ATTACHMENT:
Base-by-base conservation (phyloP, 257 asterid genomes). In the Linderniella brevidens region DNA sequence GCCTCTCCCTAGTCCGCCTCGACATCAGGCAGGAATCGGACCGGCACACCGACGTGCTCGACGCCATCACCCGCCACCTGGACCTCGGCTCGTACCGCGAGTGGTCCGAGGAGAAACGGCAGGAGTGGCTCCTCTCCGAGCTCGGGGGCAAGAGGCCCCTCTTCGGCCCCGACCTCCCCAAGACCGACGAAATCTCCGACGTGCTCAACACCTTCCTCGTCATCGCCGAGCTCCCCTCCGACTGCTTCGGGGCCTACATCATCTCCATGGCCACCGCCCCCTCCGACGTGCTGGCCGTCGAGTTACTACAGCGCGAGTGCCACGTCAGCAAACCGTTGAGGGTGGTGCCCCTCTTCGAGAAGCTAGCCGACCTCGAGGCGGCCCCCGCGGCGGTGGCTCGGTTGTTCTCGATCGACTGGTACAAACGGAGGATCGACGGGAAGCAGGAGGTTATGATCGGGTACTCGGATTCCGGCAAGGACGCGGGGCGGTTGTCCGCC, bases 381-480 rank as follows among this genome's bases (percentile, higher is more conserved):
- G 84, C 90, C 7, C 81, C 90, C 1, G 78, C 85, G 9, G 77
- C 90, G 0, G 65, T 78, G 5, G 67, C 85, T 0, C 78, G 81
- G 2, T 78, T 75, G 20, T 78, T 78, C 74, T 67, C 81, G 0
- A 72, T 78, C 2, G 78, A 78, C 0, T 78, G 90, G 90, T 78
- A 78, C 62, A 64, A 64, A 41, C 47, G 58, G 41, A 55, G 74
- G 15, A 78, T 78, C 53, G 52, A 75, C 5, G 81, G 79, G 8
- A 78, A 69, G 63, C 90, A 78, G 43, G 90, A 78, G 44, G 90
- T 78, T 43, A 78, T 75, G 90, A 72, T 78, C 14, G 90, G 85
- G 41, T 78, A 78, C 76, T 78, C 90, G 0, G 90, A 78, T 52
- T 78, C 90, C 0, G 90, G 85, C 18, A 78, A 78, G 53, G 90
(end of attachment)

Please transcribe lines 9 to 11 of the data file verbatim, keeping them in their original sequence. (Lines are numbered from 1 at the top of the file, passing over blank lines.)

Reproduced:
- T 78, T 43, A 78, T 75, G 90, A 72, T 78, C 14, G 90, G 85
- G 41, T 78, A 78, C 76, T 78, C 90, G 0, G 90, A 78, T 52
- T 78, C 90, C 0, G 90, G 85, C 18, A 78, A 78, G 53, G 90